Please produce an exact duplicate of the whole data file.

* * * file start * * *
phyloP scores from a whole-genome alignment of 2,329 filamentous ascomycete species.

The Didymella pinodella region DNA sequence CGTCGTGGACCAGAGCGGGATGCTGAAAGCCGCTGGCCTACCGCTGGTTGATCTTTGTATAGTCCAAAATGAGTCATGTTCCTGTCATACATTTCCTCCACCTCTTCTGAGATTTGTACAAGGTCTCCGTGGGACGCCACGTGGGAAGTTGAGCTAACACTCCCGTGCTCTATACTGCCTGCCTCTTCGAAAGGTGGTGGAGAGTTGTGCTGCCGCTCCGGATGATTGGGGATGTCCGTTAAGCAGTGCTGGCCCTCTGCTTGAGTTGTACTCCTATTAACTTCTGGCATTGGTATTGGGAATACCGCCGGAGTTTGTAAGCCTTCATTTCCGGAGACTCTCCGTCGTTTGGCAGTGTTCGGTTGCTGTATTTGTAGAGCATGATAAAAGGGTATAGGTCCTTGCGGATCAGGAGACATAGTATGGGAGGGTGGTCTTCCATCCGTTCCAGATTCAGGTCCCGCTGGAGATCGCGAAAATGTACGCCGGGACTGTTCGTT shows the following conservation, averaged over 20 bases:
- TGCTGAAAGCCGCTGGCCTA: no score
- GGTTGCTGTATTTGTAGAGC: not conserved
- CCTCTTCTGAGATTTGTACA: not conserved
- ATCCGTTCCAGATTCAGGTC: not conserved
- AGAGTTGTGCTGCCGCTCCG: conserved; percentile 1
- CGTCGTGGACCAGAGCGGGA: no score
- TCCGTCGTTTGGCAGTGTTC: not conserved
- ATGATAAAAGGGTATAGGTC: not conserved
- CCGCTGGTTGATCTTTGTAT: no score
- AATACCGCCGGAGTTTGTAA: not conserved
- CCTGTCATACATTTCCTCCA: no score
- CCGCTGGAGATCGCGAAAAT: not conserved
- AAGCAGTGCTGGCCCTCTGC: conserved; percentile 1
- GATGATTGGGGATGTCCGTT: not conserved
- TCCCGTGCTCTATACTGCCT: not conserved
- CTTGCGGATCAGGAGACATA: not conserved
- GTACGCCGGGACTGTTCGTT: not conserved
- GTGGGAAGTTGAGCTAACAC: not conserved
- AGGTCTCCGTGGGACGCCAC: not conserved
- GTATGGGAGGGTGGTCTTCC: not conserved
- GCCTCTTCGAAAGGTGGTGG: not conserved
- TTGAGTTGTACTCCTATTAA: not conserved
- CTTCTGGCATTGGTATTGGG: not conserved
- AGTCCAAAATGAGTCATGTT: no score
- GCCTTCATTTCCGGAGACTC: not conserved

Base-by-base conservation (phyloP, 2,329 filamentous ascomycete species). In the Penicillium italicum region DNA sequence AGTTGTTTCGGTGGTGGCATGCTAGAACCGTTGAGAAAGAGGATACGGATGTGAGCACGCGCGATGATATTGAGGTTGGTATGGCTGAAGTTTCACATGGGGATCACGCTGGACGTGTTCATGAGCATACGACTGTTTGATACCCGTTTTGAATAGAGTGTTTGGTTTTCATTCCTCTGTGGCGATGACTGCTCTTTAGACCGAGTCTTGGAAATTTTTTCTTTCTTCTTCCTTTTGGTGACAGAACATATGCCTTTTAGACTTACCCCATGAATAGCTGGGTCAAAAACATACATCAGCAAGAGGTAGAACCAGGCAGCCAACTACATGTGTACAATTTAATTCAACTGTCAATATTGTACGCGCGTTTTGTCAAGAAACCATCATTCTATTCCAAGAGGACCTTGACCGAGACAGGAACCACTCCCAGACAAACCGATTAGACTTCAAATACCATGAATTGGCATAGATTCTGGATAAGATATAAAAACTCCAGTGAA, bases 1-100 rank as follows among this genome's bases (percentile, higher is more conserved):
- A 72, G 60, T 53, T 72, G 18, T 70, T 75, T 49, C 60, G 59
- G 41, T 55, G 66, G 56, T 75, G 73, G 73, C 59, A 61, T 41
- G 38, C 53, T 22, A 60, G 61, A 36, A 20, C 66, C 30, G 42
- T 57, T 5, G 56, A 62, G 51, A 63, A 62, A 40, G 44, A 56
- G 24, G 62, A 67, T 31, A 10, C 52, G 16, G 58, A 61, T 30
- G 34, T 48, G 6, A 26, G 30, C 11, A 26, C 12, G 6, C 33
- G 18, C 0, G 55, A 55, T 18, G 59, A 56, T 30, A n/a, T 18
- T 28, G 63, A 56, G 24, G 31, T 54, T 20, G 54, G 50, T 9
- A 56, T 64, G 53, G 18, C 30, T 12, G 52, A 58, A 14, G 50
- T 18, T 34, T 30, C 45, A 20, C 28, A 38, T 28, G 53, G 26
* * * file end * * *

phyloP scores from a whole-genome alignment of 2,329 filamentous ascomycete species.

The Didymella pinodella region DNA sequence CGTCGTGGACCAGAGCGGGATGCTGAAAGCCGCTGGCCTACCGCTGGTTGATCTTTGTATAGTCCAAAATGAGTCATGTTCCTGTCATACATTTCCTCCACCTCTTCTGAGATTTGTACAAGGTCTCCGTGGGACGCCACGTGGGAAGTTGAGCTAACACTCCCGTGCTCTATACTGCCTGCCTCTTCGAAAGGTGGTGGAGAGTTGTGCTGCCGCTCCGGATGATTGGGGATGTCCGTTAAGCAGTGCTGGCCCTCTGCTTGAGTTGTACTCCTATTAACTTCTGGCATTGGTATTGGGAATACCGCCGGAGTTTGTAAGCCTTCATTTCCGGAGACTCTCCGTCGTTTGGCAGTGTTCGGTTGCTGTATTTGTAGAGCATGATAAAAGGGTATAGGTCCTTGCGGATCAGGAGACATAGTATGGGAGGGTGGTCTTCCATCCGTTCCAGATTCAGGTCCCGCTGGAGATCGCGAAAATGTACGCCGGGACTGTTCGTT shows the following conservation, averaged over 20 bases:
- TGCTGAAAGCCGCTGGCCTA: no score
- GGTTGCTGTATTTGTAGAGC: not conserved
- CCTCTTCTGAGATTTGTACA: not conserved
- ATCCGTTCCAGATTCAGGTC: not conserved
- AGAGTTGTGCTGCCGCTCCG: conserved; percentile 1
- CGTCGTGGACCAGAGCGGGA: no score
- TCCGTCGTTTGGCAGTGTTC: not conserved
- ATGATAAAAGGGTATAGGTC: not conserved
- CCGCTGGTTGATCTTTGTAT: no score
- AATACCGCCGGAGTTTGTAA: not conserved
- CCTGTCATACATTTCCTCCA: no score
- CCGCTGGAGATCGCGAAAAT: not conserved
- AAGCAGTGCTGGCCCTCTGC: conserved; percentile 1
- GATGATTGGGGATGTCCGTT: not conserved
- TCCCGTGCTCTATACTGCCT: not conserved
- CTTGCGGATCAGGAGACATA: not conserved
- GTACGCCGGGACTGTTCGTT: not conserved
- GTGGGAAGTTGAGCTAACAC: not conserved
- AGGTCTCCGTGGGACGCCAC: not conserved
- GTATGGGAGGGTGGTCTTCC: not conserved
- GCCTCTTCGAAAGGTGGTGG: not conserved
- TTGAGTTGTACTCCTATTAA: not conserved
- CTTCTGGCATTGGTATTGGG: not conserved
- AGTCCAAAATGAGTCATGTT: no score
- GCCTTCATTTCCGGAGACTC: not conserved

Base-by-base conservation (phyloP, 2,329 filamentous ascomycete species). In the Penicillium italicum region DNA sequence AGTTGTTTCGGTGGTGGCATGCTAGAACCGTTGAGAAAGAGGATACGGATGTGAGCACGCGCGATGATATTGAGGTTGGTATGGCTGAAGTTTCACATGGGGATCACGCTGGACGTGTTCATGAGCATACGACTGTTTGATACCCGTTTTGAATAGAGTGTTTGGTTTTCATTCCTCTGTGGCGATGACTGCTCTTTAGACCGAGTCTTGGAAATTTTTTCTTTCTTCTTCCTTTTGGTGACAGAACATATGCCTTTTAGACTTACCCCATGAATAGCTGGGTCAAAAACATACATCAGCAAGAGGTAGAACCAGGCAGCCAACTACATGTGTACAATTTAATTCAACTGTCAATATTGTACGCGCGTTTTGTCAAGAAACCATCATTCTATTCCAAGAGGACCTTGACCGAGACAGGAACCACTCCCAGACAAACCGATTAGACTTCAAATACCATGAATTGGCATAGATTCTGGATAAGATATAAAAACTCCAGTGAA, bases 1-100 rank as follows among this genome's bases (percentile, higher is more conserved):
- A 72, G 60, T 53, T 72, G 18, T 70, T 75, T 49, C 60, G 59
- G 41, T 55, G 66, G 56, T 75, G 73, G 73, C 59, A 61, T 41
- G 38, C 53, T 22, A 60, G 61, A 36, A 20, C 66, C 30, G 42
- T 57, T 5, G 56, A 62, G 51, A 63, A 62, A 40, G 44, A 56
- G 24, G 62, A 67, T 31, A 10, C 52, G 16, G 58, A 61, T 30
- G 34, T 48, G 6, A 26, G 30, C 11, A 26, C 12, G 6, C 33
- G 18, C 0, G 55, A 55, T 18, G 59, A 56, T 30, A n/a, T 18
- T 28, G 63, A 56, G 24, G 31, T 54, T 20, G 54, G 50, T 9
- A 56, T 64, G 53, G 18, C 30, T 12, G 52, A 58, A 14, G 50
- T 18, T 34, T 30, C 45, A 20, C 28, A 38, T 28, G 53, G 26